With the average new home price in the U.S. coming in at more than $350,000 as of 2016, according to the U.S. Census Bureau, some people are scaling down.
They’re building their own tiny homes, complete with most of the modern conveniences of normal-sized homes, such as working kitchens and baths.
These homes are usually only a few hundred square feet and cost an average of $23,000, according to tiny house resource site, TheTinyLife.com.
“With a tiny home, you save lots of money in the initial purchase price, maintenance and relocation to another town,” said Ross Beck, chief operating officer of Tumbleweed Tiny House Co. Of course, without proper planning, tiny houses can lead to not-so-tiny home costs, he added.
Shawn Bronson, a film art director from Pennsylvania, recently built his tiny home. His work takes him around the country, so a home on wheels seemed practical. He also has substantial student loan debt, originally $180,000, now down to $130,000. “(A tiny home) was my answer to having a home while paying off those crazy graduate design school debts,” he said.
Bronson hated the idea of a mortgage — more debt — and didn’t want a cookie-cutter home. His tiny home is anything but cookie-cutter, but it did run over budget, he said, costing $38,000. He said he could have built it for less if he didn’t use some of the special materials he selected. But, his eye for design got the better of him.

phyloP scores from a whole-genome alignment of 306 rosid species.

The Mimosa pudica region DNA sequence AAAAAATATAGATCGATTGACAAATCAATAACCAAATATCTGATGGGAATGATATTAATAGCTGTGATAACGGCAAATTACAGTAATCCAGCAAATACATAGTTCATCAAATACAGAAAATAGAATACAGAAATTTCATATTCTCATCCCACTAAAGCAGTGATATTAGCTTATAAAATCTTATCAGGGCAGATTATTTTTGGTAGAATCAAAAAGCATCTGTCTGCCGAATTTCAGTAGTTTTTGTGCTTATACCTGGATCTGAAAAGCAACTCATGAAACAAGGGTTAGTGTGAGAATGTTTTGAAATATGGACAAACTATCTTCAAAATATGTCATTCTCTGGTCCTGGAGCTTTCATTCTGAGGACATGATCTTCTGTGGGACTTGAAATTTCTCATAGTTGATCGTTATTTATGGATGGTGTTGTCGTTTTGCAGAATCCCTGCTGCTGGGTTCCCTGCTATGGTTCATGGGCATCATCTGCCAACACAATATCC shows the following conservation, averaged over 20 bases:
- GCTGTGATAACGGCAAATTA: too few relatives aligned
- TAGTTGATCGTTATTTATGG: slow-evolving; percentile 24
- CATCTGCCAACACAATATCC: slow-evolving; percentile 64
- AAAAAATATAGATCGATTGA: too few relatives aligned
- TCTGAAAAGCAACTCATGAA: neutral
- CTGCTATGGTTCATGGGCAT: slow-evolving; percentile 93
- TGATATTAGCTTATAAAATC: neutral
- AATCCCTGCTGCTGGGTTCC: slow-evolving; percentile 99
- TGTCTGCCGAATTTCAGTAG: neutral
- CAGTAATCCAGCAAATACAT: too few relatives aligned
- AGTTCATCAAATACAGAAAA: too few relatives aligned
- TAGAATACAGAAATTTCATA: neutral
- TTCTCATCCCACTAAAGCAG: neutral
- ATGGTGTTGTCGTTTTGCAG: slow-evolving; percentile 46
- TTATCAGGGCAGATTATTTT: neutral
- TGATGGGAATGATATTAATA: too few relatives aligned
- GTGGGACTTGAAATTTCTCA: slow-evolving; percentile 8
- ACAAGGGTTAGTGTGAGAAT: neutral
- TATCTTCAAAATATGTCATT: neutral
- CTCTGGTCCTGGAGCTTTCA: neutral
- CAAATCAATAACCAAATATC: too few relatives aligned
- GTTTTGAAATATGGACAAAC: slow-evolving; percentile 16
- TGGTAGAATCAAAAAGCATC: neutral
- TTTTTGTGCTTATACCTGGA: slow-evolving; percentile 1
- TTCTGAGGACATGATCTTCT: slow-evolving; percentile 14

Bronson talked about his biggest tiny home surprise expenses and shared some tips on how potential tiny homebuilders can avoid them. Read on to see what he said.
1. The cost of windows and doors
Bronson wanted his tiny home to be unique. That meant straying from standard windows and doors. His floor plan called for windows and doors where he wanted them, as opposed to where standard framing dictated. He also wanted a lot of them to open up the confined space.
The surprise: “If I wanted standard windows, I could have gone to Home Depot, spent $2,000 and been done in a day,” Bronson said. Instead, he had to custom-order his modern style casement/awning windows and doors, wait a month and cough up $7,000.
Tiny house tip: Although Bronson is happy with his choice, if you are on any sort of budget, he said going with standard windows would save a lot. If you want to get creative, plan well in advance so you don’t lose time and can get a few bids.
For a period of time, Bronson’s tiny home suffered from an infestation of flies and spiders, thanks to his outdoor location and having to work much of the time with the windows open, he said. “It was really unpleasant, especially when I had family or friends visit the site,” he said.
The surprise: Aside from it being incredibly unpleasant to work while a swarm of flies buzzed around him, Bronson said it also lost him time and money. In the end, he had to spend nearly $50 on products to fumigate his worksite.
Tiny house tip: Make sure you seal up all drains or holes in your structure every time you leave it. If you’ll be away from it for any length of time, set preventive measures, such as insect traps. If possible, build your tiny home in an indoor structure. Finally, budget for a good fumigation before moving in.